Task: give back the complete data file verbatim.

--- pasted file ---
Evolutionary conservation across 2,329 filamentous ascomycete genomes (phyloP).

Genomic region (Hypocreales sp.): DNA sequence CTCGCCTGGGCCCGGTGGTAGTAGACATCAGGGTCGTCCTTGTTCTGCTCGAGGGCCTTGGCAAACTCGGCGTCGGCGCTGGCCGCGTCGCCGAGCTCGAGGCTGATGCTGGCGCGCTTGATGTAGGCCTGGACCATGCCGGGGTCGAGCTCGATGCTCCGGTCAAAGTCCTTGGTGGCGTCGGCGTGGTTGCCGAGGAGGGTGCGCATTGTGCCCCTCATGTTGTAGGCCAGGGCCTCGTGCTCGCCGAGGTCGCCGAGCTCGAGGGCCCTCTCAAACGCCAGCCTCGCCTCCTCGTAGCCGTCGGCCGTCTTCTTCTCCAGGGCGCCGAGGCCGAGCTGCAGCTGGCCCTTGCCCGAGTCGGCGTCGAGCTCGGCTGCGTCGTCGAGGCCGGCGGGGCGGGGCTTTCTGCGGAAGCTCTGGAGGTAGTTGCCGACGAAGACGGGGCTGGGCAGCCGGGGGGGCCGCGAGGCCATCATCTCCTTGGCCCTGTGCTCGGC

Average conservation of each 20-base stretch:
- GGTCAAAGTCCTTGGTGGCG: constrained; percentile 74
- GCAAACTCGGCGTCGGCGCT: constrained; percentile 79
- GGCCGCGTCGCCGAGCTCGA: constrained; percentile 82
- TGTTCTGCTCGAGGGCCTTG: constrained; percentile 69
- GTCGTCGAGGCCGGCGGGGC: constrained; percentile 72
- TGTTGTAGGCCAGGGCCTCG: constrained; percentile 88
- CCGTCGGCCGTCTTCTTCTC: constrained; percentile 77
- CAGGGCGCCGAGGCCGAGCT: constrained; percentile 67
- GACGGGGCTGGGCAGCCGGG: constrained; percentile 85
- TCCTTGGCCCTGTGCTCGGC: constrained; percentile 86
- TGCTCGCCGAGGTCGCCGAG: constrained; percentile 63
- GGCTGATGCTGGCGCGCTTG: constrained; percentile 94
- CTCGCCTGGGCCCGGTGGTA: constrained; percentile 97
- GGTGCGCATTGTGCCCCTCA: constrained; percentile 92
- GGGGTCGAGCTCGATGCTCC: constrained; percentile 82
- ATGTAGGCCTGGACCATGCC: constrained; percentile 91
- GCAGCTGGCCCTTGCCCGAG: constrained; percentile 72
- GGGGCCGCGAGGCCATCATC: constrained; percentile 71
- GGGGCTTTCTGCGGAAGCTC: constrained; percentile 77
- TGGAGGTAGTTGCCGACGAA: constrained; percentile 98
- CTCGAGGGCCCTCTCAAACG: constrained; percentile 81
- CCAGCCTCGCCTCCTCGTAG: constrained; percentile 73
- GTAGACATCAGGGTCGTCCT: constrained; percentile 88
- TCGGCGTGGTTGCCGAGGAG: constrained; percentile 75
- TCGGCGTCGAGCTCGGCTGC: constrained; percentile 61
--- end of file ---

Evolutionary conservation across 2,329 filamentous ascomycete genomes (phyloP).

Genomic region (Hypocreales sp.): DNA sequence CTCGCCTGGGCCCGGTGGTAGTAGACATCAGGGTCGTCCTTGTTCTGCTCGAGGGCCTTGGCAAACTCGGCGTCGGCGCTGGCCGCGTCGCCGAGCTCGAGGCTGATGCTGGCGCGCTTGATGTAGGCCTGGACCATGCCGGGGTCGAGCTCGATGCTCCGGTCAAAGTCCTTGGTGGCGTCGGCGTGGTTGCCGAGGAGGGTGCGCATTGTGCCCCTCATGTTGTAGGCCAGGGCCTCGTGCTCGCCGAGGTCGCCGAGCTCGAGGGCCCTCTCAAACGCCAGCCTCGCCTCCTCGTAGCCGTCGGCCGTCTTCTTCTCCAGGGCGCCGAGGCCGAGCTGCAGCTGGCCCTTGCCCGAGTCGGCGTCGAGCTCGGCTGCGTCGTCGAGGCCGGCGGGGCGGGGCTTTCTGCGGAAGCTCTGGAGGTAGTTGCCGACGAAGACGGGGCTGGGCAGCCGGGGGGGCCGCGAGGCCATCATCTCCTTGGCCCTGTGCTCGGC

Average conservation of each 20-base stretch:
- GGTCAAAGTCCTTGGTGGCG: constrained; percentile 74
- GCAAACTCGGCGTCGGCGCT: constrained; percentile 79
- GGCCGCGTCGCCGAGCTCGA: constrained; percentile 82
- TGTTCTGCTCGAGGGCCTTG: constrained; percentile 69
- GTCGTCGAGGCCGGCGGGGC: constrained; percentile 72
- TGTTGTAGGCCAGGGCCTCG: constrained; percentile 88
- CCGTCGGCCGTCTTCTTCTC: constrained; percentile 77
- CAGGGCGCCGAGGCCGAGCT: constrained; percentile 67
- GACGGGGCTGGGCAGCCGGG: constrained; percentile 85
- TCCTTGGCCCTGTGCTCGGC: constrained; percentile 86
- TGCTCGCCGAGGTCGCCGAG: constrained; percentile 63
- GGCTGATGCTGGCGCGCTTG: constrained; percentile 94
- CTCGCCTGGGCCCGGTGGTA: constrained; percentile 97
- GGTGCGCATTGTGCCCCTCA: constrained; percentile 92
- GGGGTCGAGCTCGATGCTCC: constrained; percentile 82
- ATGTAGGCCTGGACCATGCC: constrained; percentile 91
- GCAGCTGGCCCTTGCCCGAG: constrained; percentile 72
- GGGGCCGCGAGGCCATCATC: constrained; percentile 71
- GGGGCTTTCTGCGGAAGCTC: constrained; percentile 77
- TGGAGGTAGTTGCCGACGAA: constrained; percentile 98
- CTCGAGGGCCCTCTCAAACG: constrained; percentile 81
- CCAGCCTCGCCTCCTCGTAG: constrained; percentile 73
- GTAGACATCAGGGTCGTCCT: constrained; percentile 88
- TCGGCGTGGTTGCCGAGGAG: constrained; percentile 75
- TCGGCGTCGAGCTCGGCTGC: constrained; percentile 61